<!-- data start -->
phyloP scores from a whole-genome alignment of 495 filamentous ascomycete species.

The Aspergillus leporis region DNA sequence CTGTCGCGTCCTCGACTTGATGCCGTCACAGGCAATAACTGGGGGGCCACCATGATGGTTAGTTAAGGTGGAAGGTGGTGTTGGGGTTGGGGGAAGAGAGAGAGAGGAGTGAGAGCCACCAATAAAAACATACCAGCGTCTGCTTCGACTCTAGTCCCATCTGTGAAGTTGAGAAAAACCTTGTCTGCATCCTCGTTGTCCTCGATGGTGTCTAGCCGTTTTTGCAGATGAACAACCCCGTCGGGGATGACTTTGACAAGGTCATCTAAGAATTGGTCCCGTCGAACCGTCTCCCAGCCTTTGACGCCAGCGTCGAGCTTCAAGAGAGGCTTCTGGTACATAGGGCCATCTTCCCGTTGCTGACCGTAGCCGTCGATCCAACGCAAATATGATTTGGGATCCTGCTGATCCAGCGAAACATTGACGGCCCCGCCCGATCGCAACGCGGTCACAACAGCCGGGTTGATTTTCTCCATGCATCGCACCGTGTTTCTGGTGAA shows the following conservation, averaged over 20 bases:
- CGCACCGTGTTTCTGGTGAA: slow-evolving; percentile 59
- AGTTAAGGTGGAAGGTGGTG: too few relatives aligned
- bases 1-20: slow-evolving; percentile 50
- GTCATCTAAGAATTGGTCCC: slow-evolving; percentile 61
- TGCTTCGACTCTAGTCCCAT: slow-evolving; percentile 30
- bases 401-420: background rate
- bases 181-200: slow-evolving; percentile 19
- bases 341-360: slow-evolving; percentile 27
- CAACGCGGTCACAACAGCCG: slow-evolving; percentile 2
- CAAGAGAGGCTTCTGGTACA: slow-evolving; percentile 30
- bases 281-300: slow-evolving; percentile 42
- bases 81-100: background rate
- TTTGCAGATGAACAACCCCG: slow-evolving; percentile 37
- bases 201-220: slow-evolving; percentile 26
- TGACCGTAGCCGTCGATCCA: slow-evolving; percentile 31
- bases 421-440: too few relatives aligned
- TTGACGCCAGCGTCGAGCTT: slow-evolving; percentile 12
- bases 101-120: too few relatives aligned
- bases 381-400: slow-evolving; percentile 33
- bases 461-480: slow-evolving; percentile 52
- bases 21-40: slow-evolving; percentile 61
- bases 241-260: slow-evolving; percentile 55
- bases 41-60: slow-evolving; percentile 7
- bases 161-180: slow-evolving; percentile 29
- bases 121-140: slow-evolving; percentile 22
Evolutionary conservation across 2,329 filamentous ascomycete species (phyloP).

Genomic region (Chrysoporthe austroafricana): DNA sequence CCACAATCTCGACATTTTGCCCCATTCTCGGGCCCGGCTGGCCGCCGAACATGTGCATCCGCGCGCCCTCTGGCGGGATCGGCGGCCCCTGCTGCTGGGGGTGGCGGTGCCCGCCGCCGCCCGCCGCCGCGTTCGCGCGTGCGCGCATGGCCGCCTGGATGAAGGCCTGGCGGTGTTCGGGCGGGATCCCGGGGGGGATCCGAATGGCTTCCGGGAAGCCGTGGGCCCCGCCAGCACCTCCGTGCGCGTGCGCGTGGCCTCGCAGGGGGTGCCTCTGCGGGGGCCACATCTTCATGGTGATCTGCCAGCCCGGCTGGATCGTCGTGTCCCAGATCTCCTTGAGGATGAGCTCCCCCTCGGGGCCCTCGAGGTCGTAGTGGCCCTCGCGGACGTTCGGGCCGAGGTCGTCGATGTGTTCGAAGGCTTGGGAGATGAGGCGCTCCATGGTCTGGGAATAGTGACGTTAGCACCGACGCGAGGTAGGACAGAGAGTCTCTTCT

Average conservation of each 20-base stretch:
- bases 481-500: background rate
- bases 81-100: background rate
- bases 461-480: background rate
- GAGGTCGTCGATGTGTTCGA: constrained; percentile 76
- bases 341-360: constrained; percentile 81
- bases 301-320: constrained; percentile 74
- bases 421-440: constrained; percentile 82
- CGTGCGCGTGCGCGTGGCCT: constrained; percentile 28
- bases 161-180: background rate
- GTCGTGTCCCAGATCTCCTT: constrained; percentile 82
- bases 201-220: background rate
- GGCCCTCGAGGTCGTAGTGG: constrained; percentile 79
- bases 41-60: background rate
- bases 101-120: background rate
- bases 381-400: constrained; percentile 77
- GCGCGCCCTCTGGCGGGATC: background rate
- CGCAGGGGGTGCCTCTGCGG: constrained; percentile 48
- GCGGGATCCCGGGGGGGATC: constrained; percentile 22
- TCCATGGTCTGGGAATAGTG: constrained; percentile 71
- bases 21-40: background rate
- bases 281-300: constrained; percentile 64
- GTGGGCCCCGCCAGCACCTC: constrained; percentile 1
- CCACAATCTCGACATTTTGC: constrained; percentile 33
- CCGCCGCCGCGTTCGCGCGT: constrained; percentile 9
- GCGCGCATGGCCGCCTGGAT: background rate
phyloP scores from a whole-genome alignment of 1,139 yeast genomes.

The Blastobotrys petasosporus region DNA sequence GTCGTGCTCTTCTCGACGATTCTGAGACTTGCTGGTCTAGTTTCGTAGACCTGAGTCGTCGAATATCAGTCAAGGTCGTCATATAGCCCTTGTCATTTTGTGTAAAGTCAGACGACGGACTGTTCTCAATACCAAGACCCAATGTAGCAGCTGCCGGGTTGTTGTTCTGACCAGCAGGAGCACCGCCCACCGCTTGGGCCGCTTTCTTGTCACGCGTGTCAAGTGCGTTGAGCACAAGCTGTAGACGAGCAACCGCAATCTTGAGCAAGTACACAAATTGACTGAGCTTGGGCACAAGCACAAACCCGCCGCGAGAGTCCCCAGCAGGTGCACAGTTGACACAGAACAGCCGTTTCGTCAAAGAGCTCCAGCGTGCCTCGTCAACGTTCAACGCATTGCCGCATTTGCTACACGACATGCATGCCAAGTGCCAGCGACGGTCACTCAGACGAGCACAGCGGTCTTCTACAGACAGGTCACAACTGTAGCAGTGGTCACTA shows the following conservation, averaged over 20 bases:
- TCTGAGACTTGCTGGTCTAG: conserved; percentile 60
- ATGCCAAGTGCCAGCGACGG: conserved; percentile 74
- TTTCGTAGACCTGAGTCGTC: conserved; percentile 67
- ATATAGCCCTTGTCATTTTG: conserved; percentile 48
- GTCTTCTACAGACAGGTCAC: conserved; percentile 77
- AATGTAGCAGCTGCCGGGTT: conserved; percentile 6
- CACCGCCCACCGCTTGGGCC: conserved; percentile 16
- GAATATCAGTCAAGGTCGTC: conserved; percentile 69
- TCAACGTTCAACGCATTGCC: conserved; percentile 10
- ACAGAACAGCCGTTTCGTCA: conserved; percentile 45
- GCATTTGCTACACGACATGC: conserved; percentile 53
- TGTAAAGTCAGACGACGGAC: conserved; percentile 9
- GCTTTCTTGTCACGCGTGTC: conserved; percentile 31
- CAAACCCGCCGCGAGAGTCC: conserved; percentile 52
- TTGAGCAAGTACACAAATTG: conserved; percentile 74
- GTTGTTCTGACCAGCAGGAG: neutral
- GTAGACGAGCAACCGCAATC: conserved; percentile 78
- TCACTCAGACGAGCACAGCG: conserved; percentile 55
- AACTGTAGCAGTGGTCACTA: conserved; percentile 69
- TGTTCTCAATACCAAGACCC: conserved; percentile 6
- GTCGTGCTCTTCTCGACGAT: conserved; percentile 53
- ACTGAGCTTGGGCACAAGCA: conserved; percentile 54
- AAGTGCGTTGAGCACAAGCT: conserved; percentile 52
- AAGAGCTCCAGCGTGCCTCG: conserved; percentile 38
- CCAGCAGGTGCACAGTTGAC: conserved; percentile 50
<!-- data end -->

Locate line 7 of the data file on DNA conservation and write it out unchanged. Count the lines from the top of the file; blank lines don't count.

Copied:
- TGCTTCGACTCTAGTCCCAT: slow-evolving; percentile 30